Marshside: an extraordinary place for an extraordinary bird
Starting with a nice shot of an ordinary looking wader. What evidence is there in this photo for what this bird is likely to become? Which of the birds shown here is it likely to be? The answer is in your own hands…
And how can Ruffs be separated from other waders, for example the Redshank or Black-tailed Godwit? Compare the back pattern on this Ruff (left and the Redshank (right). The Ruff has a “scalloped” pattern, with each back feather rimmed with pale buff. This is a feature which will be noticeable with all of the Ruffs shown here.
The photograph below shows a Ruff (front) framed by the much larger and longer beaked Black-tailed Godwit. Again, you can see the “scalloped” pattern on the Ruff’s back.
As spring unfolds, so these birds slowly change to become their destiny. There are three recognised forms of the males, which seems to show their status in Ruff society.
Firstly, there are the light-coloured males, who are subordinate to the darker ones. The lighter males seem to be on the edge of the display lek
I have sorted (and names) these males loosely in order from light to dark, though as you will see, every male is different and there is an extraordinary range of colour and pattern among these birds.
Snowdrop, with very light, white colouring on his head and breast:
Goldilocks, with his golden highlights
Whitefront, with pure white on his breast, contrasting with his ginger head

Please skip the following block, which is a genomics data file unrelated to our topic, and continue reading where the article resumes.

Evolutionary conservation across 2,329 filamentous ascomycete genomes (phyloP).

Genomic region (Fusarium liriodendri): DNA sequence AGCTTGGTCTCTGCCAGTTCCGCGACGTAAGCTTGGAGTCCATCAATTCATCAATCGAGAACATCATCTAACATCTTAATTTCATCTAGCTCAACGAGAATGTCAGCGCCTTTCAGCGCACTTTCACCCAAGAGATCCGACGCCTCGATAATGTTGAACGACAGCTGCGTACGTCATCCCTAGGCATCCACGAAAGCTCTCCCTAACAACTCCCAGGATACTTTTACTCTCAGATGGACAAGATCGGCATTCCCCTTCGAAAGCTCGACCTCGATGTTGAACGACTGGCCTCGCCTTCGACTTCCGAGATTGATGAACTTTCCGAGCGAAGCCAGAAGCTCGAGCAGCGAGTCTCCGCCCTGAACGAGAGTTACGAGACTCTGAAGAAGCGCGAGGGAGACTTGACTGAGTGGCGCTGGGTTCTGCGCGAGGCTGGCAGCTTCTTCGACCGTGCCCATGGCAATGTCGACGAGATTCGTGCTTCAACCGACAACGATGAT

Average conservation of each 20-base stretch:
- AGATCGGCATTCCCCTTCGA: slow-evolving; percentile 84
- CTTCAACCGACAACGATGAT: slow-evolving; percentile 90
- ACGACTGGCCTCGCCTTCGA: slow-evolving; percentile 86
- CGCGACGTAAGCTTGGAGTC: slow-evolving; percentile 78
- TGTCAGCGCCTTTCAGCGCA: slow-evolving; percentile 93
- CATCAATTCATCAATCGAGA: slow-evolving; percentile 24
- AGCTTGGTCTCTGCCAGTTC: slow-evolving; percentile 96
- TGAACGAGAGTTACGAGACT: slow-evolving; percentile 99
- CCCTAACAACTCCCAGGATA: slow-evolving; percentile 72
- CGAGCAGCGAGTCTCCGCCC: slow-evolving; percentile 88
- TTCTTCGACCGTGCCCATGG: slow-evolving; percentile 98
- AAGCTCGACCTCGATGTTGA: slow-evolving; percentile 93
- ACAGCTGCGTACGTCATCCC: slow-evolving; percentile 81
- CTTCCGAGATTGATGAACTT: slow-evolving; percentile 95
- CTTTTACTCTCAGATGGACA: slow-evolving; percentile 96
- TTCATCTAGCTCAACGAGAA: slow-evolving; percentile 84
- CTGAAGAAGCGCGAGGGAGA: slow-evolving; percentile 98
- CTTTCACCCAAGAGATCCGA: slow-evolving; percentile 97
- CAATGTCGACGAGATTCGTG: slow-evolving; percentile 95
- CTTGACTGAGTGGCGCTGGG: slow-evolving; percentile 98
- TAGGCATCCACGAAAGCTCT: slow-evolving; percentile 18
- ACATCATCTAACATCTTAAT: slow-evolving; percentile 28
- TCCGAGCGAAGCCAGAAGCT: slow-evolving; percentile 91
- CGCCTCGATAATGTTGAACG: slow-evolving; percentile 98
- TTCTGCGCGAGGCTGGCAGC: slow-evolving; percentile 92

Harold, wearing his smart waistcoat of grey, with white around his beak
Pie Squared, with his pied pattern in squares on his back; a reference to maths and the film/book “Life of Pi”.
Gingernut, with his incredible glossy ginger/orange head and neck; possibly the most stand-out bird of all!
Gingerbiscuit, with deep ginger-brown patterns on his back and head
Blackjack, with dark colours, though a blonde head and neck; definitely a Spade in playing cards! Another stand-out bird.
Back Beauty, mostly black
And now we find that Marshside, at least this year, has Ruffs using a space alongside a main road as a ‘lekking’ (display) area. The dark males take the lead and are the most aggressive. I have been reminded that the ‘lek’ is more about the males finding out who are the biggest bullies than who can impress the females the most.
There are also males who look like females. They sneak in while the others are showing off and mate with females while the bullies aren’t looking!
It seems that the females have little say in terms of mating…
Orangejuice, very black, with bright orange ruff, shown here displaying, or at least practicing his moves for the lek. He’s a dark male, though with a bright orange ruff and therefore likely to be one of the dominant males.
So what happens next?
It seems that the Ruffs have now disappeared from their lekking area. Given that the Reeves have possibly mated, then hopefully they must be nesting somewhere in the UK or hidden nearby.
The Ribble Estuary has been recorded as a breeding area for Ruffs since records began in the 17th century, but this species has struggled in the UK with few active breeding sites recorded. Let’s keep fingers crossed that they are nesting nearby and that their efforts will be successful.
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